The finance ministers and central bank governors of the group of seven major industrialized countries (G7) are organizing a budget support package for Ukraine of 5 billion euros per month, at least for the first three months. In the meeting held until Friday in Koenigswinter, near Bonn, they intend to establish a mechanism that allows a constant flow of capital that ensures the liquidity of the Ukrainian resistance above the lines of credit that countries and institutions have been opening with the kyiv government. Ukraine expects “mostly subsidies”, explained the German Finance Minister and host of the meeting, Christian Lindner, “because revenues have collapsed and public spending can hardly be sustained.
After the US has committed $7.5 billion in short-term grants, now the G7 countries want to make a "coordinated effort" to "mobilize at home to make commitments." Facing the German taxpayer, Lindner justified that "in a way, we also have a duty here to support Ukraine" and recalled the "serious consequences for the global economy and financial stability" of the Russian invasion of Ukraine.
The G7 ministers will also discuss the possibility of new international sanctions against Russia. Lindner has spoken out in favor of confiscating the assets of the Russian state and the Russian national bank to finance the reconstruction of Ukraine. “I am politically open to the idea of confiscating the foreign assets of the Russian central bank,” said the German minister, referring to the reserves of some 300 billion euros that Russia keeps in foreign banks, frozen but not confiscated. He has also recognized that another big axis around which the conversations revolve is inflation in relation to growth. A main focus of the deliberations will be macroeconomic trends and the "role of monetary and fiscal policy", but also sustainable growth and climate policy.
"Here, essentially, views will be exchanged with the central bankers on how to assess the situation in the member states," Lindner said, "although the development of prices is not homogeneous in all countries, the concerns are all the same." The ministers will share the challenges for monetary and fiscal policy and will discuss digitization and the development of digital money, although the most urgent issue is inflation. The industrialized countries see the economic paralysis linked to inflation as a threat, as well as the situation in which the heavily indebted countries will find themselves as soon as the foreseeable cycle of increases in interest rates by the different issuing banks begins.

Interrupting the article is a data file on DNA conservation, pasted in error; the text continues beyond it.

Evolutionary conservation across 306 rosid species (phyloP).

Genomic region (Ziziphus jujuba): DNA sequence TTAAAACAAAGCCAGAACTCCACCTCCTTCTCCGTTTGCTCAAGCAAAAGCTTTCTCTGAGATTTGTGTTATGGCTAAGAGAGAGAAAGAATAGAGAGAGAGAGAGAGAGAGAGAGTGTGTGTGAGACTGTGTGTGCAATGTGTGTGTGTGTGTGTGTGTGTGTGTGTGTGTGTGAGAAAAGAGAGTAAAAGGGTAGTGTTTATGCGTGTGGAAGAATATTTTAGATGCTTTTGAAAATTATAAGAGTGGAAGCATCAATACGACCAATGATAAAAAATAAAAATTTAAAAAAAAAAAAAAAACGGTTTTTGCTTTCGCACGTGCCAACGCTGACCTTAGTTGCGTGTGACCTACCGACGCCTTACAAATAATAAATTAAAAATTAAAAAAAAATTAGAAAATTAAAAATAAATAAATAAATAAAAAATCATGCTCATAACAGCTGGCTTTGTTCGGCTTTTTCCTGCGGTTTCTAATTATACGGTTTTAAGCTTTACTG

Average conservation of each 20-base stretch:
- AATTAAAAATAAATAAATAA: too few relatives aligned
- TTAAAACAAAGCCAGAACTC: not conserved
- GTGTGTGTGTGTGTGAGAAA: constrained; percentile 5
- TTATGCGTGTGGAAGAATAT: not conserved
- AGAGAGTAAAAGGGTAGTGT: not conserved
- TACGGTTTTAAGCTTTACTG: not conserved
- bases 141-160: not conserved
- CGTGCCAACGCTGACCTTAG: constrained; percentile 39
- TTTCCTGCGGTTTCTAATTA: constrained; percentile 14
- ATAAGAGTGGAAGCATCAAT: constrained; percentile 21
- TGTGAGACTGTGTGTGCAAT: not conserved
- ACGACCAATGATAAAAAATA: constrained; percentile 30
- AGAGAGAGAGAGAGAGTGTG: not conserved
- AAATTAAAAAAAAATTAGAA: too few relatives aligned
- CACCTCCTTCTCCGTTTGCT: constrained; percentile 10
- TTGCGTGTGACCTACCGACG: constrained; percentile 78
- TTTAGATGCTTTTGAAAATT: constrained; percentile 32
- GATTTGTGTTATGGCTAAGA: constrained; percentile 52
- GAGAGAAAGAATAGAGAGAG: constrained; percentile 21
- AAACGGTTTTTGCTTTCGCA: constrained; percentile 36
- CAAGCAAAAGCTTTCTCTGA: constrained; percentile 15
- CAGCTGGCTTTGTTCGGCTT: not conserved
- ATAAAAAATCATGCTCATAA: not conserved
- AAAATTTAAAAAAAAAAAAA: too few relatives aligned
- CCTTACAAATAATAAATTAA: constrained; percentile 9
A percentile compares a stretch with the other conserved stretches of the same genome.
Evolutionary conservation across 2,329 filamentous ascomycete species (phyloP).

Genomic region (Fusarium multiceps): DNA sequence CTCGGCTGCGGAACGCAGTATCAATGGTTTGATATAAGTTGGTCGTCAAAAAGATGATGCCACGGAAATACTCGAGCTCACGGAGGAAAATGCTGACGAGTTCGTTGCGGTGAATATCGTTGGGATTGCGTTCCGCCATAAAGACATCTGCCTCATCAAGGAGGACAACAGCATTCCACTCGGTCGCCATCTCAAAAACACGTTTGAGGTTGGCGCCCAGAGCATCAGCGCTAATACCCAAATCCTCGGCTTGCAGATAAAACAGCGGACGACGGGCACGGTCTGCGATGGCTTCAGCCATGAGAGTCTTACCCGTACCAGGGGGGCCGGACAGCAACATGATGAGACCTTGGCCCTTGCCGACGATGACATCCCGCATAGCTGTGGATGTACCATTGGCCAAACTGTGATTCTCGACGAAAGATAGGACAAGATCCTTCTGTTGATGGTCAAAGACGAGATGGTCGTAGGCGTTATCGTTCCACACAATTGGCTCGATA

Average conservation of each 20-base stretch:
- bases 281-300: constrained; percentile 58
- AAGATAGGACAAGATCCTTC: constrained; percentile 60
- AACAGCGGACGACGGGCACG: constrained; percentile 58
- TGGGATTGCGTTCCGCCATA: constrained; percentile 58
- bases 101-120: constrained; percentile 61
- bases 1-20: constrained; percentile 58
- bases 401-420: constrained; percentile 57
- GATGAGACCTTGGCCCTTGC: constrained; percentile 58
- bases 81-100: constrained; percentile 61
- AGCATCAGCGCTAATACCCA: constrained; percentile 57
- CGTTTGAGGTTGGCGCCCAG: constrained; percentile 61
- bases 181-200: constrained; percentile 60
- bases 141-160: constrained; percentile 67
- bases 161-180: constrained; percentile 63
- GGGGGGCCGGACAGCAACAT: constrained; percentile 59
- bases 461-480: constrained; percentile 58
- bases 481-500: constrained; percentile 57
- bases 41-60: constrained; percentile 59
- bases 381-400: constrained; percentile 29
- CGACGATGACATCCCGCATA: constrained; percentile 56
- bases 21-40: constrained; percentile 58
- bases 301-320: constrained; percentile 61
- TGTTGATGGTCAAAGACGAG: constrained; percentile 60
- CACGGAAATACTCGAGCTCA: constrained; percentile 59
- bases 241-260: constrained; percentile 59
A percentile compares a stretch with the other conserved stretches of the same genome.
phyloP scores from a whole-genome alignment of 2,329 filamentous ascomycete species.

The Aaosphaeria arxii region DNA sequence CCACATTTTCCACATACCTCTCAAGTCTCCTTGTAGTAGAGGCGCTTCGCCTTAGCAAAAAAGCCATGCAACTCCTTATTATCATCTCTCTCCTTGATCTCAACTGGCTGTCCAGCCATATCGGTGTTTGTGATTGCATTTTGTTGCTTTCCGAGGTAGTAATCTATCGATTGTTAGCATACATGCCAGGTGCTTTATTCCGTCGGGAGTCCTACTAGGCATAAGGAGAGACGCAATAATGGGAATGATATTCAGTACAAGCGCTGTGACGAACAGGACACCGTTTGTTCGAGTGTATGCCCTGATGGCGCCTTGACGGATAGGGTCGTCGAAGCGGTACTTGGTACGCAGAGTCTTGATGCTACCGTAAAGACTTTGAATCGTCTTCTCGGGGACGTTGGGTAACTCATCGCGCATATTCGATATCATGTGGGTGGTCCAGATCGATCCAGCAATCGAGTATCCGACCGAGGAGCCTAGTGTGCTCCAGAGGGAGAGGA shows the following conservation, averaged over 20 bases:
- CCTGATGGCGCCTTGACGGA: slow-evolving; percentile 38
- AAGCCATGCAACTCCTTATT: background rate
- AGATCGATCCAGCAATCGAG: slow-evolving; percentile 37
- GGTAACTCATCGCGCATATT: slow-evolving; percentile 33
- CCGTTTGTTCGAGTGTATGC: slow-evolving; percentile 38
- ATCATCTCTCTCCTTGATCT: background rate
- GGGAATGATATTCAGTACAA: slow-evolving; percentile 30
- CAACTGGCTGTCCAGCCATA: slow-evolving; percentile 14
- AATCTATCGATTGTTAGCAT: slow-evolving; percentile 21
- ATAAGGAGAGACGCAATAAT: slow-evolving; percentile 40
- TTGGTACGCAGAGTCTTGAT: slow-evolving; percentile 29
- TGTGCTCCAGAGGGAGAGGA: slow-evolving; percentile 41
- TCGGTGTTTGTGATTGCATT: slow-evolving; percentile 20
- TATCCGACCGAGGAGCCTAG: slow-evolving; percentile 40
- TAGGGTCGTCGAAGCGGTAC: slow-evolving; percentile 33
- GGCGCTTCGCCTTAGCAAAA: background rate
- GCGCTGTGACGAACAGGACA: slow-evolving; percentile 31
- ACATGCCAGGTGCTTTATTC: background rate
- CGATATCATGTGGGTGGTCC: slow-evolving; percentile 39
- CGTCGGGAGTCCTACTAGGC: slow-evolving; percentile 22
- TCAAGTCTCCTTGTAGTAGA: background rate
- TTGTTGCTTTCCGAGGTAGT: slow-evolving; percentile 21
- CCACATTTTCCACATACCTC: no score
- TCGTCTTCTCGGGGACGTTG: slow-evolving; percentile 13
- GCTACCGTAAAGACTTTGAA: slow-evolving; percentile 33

In this sense, the German Minister Lindner has been willing to pressure China to free the poorest countries of which Beijing is a creditor from their debt, in order to avoid state bankruptcies and regional situations of instability. US Treasury Secretary Janet Yellen has suggested for her part that European countries should stop doing so much business with China. “We have a common interest in encouraging China to refrain from economic practices that have put us all at a disadvantage”, he said upon arrival, “these practices range from those that affect trade and investment, to policies of development and climate, and to approaches to providing debt relief to countries facing unsustainable burdens.” Yellen points to China's financing practices in Africa, a continent it has entered with massive investment, and has also referred to the need to implement a global minimum tax of 15% on multinational companies aimed at dissuading companies from hiding earnings in countries where they pay little or nothing.
A financing commitment is also expected from this G7 meeting for the international vaccination initiative and a clear message of progress in the Green Deal, the energy transition, focused as an international social pact. Parallel to the meeting of finance ministers, the G7 development ministers also meet in Berlin, who work for their part on a "pact against hunger" that alleviates the situation of scarcity that is expected in many countries as a result of failures in food supply chains.